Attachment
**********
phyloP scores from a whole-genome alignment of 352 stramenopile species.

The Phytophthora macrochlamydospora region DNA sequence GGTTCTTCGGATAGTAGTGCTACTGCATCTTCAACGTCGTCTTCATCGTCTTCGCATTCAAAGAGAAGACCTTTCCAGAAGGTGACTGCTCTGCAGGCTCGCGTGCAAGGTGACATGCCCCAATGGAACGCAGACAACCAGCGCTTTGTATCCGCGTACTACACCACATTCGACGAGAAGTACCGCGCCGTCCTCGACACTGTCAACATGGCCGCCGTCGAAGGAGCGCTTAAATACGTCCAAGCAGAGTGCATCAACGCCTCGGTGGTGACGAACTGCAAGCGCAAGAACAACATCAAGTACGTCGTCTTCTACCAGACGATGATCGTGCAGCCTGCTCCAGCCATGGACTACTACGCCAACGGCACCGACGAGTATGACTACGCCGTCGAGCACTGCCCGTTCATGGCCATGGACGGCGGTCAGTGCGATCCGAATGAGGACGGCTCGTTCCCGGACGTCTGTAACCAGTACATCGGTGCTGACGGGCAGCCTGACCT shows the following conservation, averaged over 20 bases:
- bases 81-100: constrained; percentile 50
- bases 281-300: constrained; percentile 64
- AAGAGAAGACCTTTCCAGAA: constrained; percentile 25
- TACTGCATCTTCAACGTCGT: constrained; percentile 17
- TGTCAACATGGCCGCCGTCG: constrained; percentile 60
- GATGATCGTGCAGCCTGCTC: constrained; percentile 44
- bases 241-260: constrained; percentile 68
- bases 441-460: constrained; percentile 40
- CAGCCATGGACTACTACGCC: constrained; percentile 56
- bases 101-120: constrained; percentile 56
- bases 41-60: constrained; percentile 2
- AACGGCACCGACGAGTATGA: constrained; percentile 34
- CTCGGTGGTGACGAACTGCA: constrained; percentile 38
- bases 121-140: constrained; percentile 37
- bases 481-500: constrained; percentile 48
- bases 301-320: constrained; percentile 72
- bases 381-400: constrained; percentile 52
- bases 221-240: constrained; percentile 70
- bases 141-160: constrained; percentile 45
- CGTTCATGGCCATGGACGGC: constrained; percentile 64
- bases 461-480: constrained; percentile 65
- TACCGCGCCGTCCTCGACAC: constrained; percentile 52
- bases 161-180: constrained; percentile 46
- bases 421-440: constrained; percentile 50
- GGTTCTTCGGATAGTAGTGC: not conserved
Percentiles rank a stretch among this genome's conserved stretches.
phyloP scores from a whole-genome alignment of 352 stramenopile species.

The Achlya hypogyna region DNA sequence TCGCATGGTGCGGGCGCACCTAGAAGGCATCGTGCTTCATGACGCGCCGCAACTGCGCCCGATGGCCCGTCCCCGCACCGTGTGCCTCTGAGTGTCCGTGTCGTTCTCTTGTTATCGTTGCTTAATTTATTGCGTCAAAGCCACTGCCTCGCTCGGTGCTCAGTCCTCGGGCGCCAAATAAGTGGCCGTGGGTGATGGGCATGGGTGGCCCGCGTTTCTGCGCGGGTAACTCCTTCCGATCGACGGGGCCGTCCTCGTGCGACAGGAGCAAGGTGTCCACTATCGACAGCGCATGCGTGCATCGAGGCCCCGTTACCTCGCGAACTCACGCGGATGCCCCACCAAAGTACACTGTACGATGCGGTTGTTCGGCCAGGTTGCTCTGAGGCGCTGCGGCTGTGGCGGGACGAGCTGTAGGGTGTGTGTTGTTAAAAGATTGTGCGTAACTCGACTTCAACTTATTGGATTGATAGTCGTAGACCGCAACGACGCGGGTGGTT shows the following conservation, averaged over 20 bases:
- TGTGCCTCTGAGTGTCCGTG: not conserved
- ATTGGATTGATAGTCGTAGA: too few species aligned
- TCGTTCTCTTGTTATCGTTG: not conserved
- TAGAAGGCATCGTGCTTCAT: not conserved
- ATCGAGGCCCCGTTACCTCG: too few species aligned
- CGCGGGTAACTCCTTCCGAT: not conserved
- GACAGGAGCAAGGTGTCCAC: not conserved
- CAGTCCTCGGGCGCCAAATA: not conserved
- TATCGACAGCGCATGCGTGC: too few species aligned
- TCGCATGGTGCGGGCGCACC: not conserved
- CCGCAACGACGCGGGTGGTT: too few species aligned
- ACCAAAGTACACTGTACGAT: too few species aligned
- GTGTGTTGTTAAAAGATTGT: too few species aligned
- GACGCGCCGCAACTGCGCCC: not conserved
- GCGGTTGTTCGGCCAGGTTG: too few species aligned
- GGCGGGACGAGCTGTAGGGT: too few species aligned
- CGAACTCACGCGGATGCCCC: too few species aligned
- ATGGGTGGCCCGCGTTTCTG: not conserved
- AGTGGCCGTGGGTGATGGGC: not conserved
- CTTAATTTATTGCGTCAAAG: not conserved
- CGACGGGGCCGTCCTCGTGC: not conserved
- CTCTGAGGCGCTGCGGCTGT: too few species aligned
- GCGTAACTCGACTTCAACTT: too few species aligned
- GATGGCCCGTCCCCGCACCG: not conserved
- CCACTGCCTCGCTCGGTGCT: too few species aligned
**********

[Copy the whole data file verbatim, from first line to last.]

phyloP scores from a whole-genome alignment of 352 stramenopile species.

The Phytophthora macrochlamydospora region DNA sequence GGTTCTTCGGATAGTAGTGCTACTGCATCTTCAACGTCGTCTTCATCGTCTTCGCATTCAAAGAGAAGACCTTTCCAGAAGGTGACTGCTCTGCAGGCTCGCGTGCAAGGTGACATGCCCCAATGGAACGCAGACAACCAGCGCTTTGTATCCGCGTACTACACCACATTCGACGAGAAGTACCGCGCCGTCCTCGACACTGTCAACATGGCCGCCGTCGAAGGAGCGCTTAAATACGTCCAAGCAGAGTGCATCAACGCCTCGGTGGTGACGAACTGCAAGCGCAAGAACAACATCAAGTACGTCGTCTTCTACCAGACGATGATCGTGCAGCCTGCTCCAGCCATGGACTACTACGCCAACGGCACCGACGAGTATGACTACGCCGTCGAGCACTGCCCGTTCATGGCCATGGACGGCGGTCAGTGCGATCCGAATGAGGACGGCTCGTTCCCGGACGTCTGTAACCAGTACATCGGTGCTGACGGGCAGCCTGACCT shows the following conservation, averaged over 20 bases:
- bases 81-100: constrained; percentile 50
- bases 281-300: constrained; percentile 64
- AAGAGAAGACCTTTCCAGAA: constrained; percentile 25
- TACTGCATCTTCAACGTCGT: constrained; percentile 17
- TGTCAACATGGCCGCCGTCG: constrained; percentile 60
- GATGATCGTGCAGCCTGCTC: constrained; percentile 44
- bases 241-260: constrained; percentile 68
- bases 441-460: constrained; percentile 40
- CAGCCATGGACTACTACGCC: constrained; percentile 56
- bases 101-120: constrained; percentile 56
- bases 41-60: constrained; percentile 2
- AACGGCACCGACGAGTATGA: constrained; percentile 34
- CTCGGTGGTGACGAACTGCA: constrained; percentile 38
- bases 121-140: constrained; percentile 37
- bases 481-500: constrained; percentile 48
- bases 301-320: constrained; percentile 72
- bases 381-400: constrained; percentile 52
- bases 221-240: constrained; percentile 70
- bases 141-160: constrained; percentile 45
- CGTTCATGGCCATGGACGGC: constrained; percentile 64
- bases 461-480: constrained; percentile 65
- TACCGCGCCGTCCTCGACAC: constrained; percentile 52
- bases 161-180: constrained; percentile 46
- bases 421-440: constrained; percentile 50
- GGTTCTTCGGATAGTAGTGC: not conserved
Percentiles rank a stretch among this genome's conserved stretches.
phyloP scores from a whole-genome alignment of 352 stramenopile species.

The Achlya hypogyna region DNA sequence TCGCATGGTGCGGGCGCACCTAGAAGGCATCGTGCTTCATGACGCGCCGCAACTGCGCCCGATGGCCCGTCCCCGCACCGTGTGCCTCTGAGTGTCCGTGTCGTTCTCTTGTTATCGTTGCTTAATTTATTGCGTCAAAGCCACTGCCTCGCTCGGTGCTCAGTCCTCGGGCGCCAAATAAGTGGCCGTGGGTGATGGGCATGGGTGGCCCGCGTTTCTGCGCGGGTAACTCCTTCCGATCGACGGGGCCGTCCTCGTGCGACAGGAGCAAGGTGTCCACTATCGACAGCGCATGCGTGCATCGAGGCCCCGTTACCTCGCGAACTCACGCGGATGCCCCACCAAAGTACACTGTACGATGCGGTTGTTCGGCCAGGTTGCTCTGAGGCGCTGCGGCTGTGGCGGGACGAGCTGTAGGGTGTGTGTTGTTAAAAGATTGTGCGTAACTCGACTTCAACTTATTGGATTGATAGTCGTAGACCGCAACGACGCGGGTGGTT shows the following conservation, averaged over 20 bases:
- TGTGCCTCTGAGTGTCCGTG: not conserved
- ATTGGATTGATAGTCGTAGA: too few species aligned
- TCGTTCTCTTGTTATCGTTG: not conserved
- TAGAAGGCATCGTGCTTCAT: not conserved
- ATCGAGGCCCCGTTACCTCG: too few species aligned
- CGCGGGTAACTCCTTCCGAT: not conserved
- GACAGGAGCAAGGTGTCCAC: not conserved
- CAGTCCTCGGGCGCCAAATA: not conserved
- TATCGACAGCGCATGCGTGC: too few species aligned
- TCGCATGGTGCGGGCGCACC: not conserved
- CCGCAACGACGCGGGTGGTT: too few species aligned
- ACCAAAGTACACTGTACGAT: too few species aligned
- GTGTGTTGTTAAAAGATTGT: too few species aligned
- GACGCGCCGCAACTGCGCCC: not conserved
- GCGGTTGTTCGGCCAGGTTG: too few species aligned
- GGCGGGACGAGCTGTAGGGT: too few species aligned
- CGAACTCACGCGGATGCCCC: too few species aligned
- ATGGGTGGCCCGCGTTTCTG: not conserved
- AGTGGCCGTGGGTGATGGGC: not conserved
- CTTAATTTATTGCGTCAAAG: not conserved
- CGACGGGGCCGTCCTCGTGC: not conserved
- CTCTGAGGCGCTGCGGCTGT: too few species aligned
- GCGTAACTCGACTTCAACTT: too few species aligned
- GATGGCCCGTCCCCGCACCG: not conserved
- CCACTGCCTCGCTCGGTGCT: too few species aligned